During its first year, the staff cared for 380 patients, delivered 69 babies, performed 429 operations and treated 64 emergency cases. By 1929, salaries and wages totaled $11,268.16, and the daily cost per patient was $2.19. The Hospital now boasts a staff of about 1,200 full and part-time employees, and an annual budget of approximately $130 million.
St. Mary’s School of Nursing was founded in 1924, and its first class graduated in 1927. A new nurses’ residence and school building was opened in 1931 behind the Hospital. Throughout the history of the St. Mary’s School of Nursing, the training program was constantly revised to provide a balance between classroom education and bedside nursing, and to incorporate new discoveries in medicine and techniques in nursing.
St. Mary’s many successes could not have been accomplished without the support of many volunteers. William J. Motz was the first Chairman of the Advisory Board, which was established in 1927. Today, his grandchildren, former owners of the Kitchener-Waterloo Record, continue to carry out the same dedicated service which he began.
St. Mary’s underwent a major expansion and transformation between 1959 and 1962, with substantial community and government support. The addition of a 10-storey tower increased St. Mary’s ability to care for a rapidly growing and expanding community. During that time, the hospital’s name was changed from St. Mary’s Hospital to “St. Mary’s General Hospital” to reflect its ecumenical mission to serve everyone, regardless of religious affiliation.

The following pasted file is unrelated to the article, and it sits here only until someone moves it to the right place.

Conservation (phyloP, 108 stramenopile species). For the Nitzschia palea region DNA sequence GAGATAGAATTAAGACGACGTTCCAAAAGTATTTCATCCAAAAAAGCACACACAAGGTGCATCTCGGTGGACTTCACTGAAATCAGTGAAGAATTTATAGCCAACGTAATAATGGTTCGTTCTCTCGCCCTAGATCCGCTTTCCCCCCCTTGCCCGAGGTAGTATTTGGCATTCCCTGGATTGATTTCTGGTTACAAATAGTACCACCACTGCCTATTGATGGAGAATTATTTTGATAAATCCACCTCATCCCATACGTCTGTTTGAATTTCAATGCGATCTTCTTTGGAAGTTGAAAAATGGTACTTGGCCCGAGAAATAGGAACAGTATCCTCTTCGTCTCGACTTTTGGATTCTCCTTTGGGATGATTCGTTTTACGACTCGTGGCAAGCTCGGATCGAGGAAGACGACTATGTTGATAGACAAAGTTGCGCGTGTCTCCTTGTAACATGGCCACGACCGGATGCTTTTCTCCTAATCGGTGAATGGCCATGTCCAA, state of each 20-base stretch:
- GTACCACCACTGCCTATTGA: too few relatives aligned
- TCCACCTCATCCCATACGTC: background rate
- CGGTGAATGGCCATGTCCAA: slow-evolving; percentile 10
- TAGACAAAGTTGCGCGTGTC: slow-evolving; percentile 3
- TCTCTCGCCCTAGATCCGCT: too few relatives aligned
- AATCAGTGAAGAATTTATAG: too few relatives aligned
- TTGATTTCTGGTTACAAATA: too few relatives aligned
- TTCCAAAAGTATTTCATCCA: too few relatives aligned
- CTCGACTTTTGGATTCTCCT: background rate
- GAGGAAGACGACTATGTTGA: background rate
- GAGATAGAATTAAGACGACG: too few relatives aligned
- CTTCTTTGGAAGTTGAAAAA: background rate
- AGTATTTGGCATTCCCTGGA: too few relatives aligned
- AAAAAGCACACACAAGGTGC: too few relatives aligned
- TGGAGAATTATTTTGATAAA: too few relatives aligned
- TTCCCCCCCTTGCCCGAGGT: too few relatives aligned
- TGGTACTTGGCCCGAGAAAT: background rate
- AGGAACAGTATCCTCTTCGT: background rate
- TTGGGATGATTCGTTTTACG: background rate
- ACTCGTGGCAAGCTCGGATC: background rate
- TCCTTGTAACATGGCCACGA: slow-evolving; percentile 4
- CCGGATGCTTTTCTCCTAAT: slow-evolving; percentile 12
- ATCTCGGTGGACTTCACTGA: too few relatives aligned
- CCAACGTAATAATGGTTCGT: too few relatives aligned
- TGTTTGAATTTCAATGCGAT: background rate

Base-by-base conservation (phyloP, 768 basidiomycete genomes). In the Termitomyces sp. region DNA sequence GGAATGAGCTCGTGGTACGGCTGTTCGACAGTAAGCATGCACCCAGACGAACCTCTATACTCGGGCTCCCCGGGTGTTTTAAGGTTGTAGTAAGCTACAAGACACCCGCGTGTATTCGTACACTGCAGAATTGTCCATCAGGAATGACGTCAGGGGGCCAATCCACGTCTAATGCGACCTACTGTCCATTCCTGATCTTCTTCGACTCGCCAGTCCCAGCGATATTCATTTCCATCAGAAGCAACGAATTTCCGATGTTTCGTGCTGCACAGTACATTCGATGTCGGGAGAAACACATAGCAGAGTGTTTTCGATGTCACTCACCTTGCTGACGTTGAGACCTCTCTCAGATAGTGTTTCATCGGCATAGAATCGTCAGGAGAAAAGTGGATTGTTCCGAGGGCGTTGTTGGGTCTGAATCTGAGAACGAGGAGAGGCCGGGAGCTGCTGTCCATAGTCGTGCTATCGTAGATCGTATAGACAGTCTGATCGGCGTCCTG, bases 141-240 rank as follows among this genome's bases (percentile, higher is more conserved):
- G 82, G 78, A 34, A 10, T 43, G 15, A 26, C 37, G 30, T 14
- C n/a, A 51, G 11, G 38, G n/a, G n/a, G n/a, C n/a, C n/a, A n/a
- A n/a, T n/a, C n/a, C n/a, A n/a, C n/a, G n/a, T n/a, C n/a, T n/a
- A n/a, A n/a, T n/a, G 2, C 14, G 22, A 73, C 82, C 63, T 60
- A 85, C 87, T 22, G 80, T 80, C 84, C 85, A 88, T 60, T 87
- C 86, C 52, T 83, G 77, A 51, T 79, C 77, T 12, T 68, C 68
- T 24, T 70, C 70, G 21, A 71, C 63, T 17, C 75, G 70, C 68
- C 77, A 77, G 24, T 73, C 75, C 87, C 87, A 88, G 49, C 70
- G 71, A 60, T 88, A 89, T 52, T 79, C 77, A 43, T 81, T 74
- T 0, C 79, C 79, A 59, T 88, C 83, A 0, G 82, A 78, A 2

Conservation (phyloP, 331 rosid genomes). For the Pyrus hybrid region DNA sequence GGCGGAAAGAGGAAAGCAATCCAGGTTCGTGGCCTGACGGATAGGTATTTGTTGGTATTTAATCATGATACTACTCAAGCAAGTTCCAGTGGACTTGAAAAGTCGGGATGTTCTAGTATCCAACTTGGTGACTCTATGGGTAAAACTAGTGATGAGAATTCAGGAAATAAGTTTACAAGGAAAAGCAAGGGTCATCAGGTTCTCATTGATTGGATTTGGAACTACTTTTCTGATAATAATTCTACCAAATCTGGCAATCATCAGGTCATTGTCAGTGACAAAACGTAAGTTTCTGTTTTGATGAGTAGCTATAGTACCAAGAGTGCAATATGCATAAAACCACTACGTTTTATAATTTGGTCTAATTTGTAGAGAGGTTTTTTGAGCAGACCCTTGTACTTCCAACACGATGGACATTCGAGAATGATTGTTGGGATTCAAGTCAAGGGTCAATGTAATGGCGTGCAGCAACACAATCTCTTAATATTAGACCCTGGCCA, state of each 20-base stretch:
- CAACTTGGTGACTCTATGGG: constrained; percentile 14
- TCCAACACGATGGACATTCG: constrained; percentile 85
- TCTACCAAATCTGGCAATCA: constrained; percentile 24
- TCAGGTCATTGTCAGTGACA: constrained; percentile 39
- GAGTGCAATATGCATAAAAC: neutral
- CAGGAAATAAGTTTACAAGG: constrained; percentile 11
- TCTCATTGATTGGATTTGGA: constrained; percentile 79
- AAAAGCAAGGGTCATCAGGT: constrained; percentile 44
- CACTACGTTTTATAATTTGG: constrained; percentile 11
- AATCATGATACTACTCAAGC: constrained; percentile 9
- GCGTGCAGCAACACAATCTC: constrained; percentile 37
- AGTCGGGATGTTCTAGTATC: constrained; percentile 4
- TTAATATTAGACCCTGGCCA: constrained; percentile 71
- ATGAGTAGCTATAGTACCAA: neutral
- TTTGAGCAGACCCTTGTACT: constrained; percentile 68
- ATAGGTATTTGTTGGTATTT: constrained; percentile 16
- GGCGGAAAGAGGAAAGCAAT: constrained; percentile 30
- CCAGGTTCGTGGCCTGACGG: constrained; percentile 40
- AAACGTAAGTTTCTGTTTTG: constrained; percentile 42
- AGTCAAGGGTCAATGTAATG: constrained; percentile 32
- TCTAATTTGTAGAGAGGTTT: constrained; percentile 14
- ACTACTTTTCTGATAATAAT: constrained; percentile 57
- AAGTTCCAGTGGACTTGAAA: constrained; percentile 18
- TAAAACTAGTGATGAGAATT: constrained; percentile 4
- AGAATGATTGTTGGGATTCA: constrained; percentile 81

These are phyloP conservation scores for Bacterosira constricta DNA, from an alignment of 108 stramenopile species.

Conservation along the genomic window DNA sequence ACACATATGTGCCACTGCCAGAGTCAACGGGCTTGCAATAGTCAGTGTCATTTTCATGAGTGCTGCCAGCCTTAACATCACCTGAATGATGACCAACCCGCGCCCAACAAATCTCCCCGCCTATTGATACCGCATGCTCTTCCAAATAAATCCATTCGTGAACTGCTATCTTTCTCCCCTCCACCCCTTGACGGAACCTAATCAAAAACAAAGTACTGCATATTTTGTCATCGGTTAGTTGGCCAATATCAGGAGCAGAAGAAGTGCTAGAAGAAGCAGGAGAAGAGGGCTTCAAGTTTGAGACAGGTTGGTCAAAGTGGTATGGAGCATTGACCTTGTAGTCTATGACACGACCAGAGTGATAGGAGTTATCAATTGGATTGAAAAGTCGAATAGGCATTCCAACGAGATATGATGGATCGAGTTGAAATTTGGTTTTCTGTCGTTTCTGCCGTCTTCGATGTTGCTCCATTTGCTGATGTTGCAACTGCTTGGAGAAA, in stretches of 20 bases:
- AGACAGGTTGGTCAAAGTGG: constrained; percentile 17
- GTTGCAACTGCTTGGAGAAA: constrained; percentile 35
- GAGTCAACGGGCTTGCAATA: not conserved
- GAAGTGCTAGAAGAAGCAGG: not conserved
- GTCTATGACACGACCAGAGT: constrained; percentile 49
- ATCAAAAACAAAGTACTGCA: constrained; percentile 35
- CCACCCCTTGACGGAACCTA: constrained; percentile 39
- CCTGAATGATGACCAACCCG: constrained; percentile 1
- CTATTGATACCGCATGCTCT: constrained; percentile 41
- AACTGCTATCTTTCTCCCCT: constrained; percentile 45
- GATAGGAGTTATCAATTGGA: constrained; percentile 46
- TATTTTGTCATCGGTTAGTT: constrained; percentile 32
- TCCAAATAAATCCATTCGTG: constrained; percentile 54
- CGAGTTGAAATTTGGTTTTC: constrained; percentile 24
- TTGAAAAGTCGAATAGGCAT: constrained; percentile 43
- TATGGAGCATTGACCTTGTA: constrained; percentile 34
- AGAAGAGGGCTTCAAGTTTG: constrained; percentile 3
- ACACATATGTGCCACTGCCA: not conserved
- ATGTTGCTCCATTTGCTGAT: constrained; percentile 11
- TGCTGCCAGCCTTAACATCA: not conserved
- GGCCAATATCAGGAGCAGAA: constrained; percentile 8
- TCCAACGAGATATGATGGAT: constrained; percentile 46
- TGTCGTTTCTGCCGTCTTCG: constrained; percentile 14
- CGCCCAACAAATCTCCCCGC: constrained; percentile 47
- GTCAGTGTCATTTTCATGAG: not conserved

In 1989, after a rationalization process with the Kitchener-Waterloo Hospital (now Grand River Hospital), St. Mary’s changed its role from being an “all purpose” hospital to a specialist in adult medicine and surgery.
St. Mary’s General Hospital is governed by a Board of Trustees of local citizens who have autonomy to operate the hospital in a manner that best serves the health care needs of the local population, while respecting the values and teaching of the Roman Catholic Church, as they relate to the sanctity of life and other ethical issues.
In 1999, St. Mary’s General Hospital was named as the site for the new Regional Cardiac Care Centre. Since that time, St. Mary’s Cardiac Program has developed a reputation of excellence, providing diagnostic, interventional and surgical programs.
St. Mary’s grew again in 2008, with the opening of 100,000 square feet of new clinical and support service space, including state-of-the-art operating suites and enhanced outpatient care areas.
In 2013, St. Mary’s Regional Cardiac Care Centre celebrated its 10th anniversary, and in 2014, St. Mary’s also celebrated 10 years of Thoracic and Respiratory Excellence.
For 90 years, the Sisters of St. Joseph have maintained their tradition of ministering to the sick – an honor which dates back over two and a half centuries. The staff, physicians, and volunteers at St. Mary’s strive to carry forward the legacy of the Sisters by providing the finest possible health care. Their caring skills and insistence on excellence are a testament to the leadership and vision of the Sisters, and it is a privilege to continue their legacy by living the Mission and Values they held in such high regard.